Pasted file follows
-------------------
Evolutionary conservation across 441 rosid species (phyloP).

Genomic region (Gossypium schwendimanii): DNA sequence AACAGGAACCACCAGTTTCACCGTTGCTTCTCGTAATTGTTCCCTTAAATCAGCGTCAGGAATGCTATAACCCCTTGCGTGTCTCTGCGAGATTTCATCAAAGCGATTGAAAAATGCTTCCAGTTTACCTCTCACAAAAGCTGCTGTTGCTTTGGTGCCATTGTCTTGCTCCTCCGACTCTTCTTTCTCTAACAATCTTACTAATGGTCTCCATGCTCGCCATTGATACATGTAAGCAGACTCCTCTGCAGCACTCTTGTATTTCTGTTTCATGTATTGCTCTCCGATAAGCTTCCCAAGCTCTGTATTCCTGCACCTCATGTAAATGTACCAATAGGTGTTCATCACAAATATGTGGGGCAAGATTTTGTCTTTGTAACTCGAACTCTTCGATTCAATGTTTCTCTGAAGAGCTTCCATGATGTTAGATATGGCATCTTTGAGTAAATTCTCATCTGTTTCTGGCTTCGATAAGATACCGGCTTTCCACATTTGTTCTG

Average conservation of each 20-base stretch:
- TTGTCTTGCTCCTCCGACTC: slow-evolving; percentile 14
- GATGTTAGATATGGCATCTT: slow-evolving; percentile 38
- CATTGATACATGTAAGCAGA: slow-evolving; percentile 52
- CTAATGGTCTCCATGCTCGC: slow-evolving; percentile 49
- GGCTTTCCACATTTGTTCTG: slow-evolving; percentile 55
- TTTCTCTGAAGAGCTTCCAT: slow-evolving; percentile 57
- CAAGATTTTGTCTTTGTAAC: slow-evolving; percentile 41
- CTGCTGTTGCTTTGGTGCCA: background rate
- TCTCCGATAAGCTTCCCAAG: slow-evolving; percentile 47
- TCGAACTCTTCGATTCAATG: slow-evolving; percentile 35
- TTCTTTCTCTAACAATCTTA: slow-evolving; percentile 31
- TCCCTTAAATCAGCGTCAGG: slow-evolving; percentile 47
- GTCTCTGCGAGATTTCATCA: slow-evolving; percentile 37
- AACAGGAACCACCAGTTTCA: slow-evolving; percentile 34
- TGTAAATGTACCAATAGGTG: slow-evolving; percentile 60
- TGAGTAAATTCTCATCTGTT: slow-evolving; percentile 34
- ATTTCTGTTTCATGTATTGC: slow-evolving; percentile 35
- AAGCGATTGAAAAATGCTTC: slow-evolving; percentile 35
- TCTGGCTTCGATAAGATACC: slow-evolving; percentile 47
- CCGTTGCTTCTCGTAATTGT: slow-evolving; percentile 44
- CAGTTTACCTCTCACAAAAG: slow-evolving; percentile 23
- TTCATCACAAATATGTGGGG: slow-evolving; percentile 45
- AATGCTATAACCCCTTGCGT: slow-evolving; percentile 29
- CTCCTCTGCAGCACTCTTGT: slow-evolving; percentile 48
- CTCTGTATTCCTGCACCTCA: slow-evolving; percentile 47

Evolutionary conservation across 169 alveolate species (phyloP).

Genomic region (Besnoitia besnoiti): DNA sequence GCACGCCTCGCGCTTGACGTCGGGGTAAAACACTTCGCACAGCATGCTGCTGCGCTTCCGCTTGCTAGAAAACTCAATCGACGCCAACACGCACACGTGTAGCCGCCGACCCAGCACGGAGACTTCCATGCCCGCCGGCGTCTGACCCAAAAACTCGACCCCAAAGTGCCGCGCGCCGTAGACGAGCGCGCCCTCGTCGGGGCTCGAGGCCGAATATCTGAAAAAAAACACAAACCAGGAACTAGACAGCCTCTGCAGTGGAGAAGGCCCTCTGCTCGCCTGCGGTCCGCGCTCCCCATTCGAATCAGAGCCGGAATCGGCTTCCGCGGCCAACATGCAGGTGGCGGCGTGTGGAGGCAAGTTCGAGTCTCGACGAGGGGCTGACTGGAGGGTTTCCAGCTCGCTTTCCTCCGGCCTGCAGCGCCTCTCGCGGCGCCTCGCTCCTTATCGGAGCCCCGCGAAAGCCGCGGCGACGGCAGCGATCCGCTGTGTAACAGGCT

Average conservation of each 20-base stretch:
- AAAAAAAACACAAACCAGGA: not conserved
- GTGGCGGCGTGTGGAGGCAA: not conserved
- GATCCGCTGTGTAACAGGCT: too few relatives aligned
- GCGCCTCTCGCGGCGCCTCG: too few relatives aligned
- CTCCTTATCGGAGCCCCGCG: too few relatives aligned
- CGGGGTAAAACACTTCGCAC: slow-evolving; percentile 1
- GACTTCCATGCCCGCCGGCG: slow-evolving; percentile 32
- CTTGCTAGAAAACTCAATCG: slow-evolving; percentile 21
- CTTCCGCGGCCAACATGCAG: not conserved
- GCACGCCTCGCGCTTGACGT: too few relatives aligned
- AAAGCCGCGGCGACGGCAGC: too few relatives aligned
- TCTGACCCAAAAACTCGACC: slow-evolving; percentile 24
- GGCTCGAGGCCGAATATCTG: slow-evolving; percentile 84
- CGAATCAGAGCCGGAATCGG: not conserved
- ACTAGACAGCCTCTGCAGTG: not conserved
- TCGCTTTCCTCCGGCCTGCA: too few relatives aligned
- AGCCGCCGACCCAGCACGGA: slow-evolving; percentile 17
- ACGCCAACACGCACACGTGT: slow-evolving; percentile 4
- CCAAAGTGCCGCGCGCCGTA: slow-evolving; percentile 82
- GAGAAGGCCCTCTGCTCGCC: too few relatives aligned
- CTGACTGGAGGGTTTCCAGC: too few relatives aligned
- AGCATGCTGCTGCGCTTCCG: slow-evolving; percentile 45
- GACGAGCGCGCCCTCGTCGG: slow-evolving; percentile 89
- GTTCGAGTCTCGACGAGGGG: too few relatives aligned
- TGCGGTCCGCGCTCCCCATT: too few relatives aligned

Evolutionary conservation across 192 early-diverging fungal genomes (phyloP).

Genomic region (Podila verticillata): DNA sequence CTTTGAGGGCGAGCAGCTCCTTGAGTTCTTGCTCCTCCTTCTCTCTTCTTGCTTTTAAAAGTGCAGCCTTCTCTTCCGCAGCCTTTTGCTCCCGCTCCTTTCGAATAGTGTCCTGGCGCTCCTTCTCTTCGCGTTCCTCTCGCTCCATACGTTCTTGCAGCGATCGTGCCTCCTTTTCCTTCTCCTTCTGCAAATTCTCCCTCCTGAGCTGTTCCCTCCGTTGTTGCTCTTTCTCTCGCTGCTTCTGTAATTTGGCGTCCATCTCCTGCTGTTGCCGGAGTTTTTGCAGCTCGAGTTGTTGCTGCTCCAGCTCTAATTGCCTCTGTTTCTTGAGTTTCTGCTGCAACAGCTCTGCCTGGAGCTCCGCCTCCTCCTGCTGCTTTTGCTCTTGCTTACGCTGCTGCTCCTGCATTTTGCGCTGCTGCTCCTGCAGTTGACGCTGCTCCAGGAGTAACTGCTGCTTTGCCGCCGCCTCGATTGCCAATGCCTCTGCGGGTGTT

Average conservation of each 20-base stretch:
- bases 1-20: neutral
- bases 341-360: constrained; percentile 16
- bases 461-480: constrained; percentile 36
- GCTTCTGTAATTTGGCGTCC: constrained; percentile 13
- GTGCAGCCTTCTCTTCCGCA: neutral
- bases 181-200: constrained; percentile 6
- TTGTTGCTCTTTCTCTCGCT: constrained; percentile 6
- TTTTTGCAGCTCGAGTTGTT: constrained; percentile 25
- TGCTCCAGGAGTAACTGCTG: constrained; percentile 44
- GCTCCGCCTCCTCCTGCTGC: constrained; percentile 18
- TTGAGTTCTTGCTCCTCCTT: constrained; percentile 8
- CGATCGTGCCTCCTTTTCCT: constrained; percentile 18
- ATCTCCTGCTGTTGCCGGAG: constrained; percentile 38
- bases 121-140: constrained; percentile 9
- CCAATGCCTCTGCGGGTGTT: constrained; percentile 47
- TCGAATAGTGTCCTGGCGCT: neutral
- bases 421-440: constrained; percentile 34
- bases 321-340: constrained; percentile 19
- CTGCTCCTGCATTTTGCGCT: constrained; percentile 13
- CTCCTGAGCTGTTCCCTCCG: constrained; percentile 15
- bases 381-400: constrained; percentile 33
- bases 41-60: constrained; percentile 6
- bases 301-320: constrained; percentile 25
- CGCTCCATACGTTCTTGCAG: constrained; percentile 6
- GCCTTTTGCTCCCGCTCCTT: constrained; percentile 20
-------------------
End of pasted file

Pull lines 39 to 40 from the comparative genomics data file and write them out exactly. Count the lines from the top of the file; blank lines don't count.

- CTTGCTAGAAAACTCAATCG: slow-evolving; percentile 21
- CTTCCGCGGCCAACATGCAG: not conserved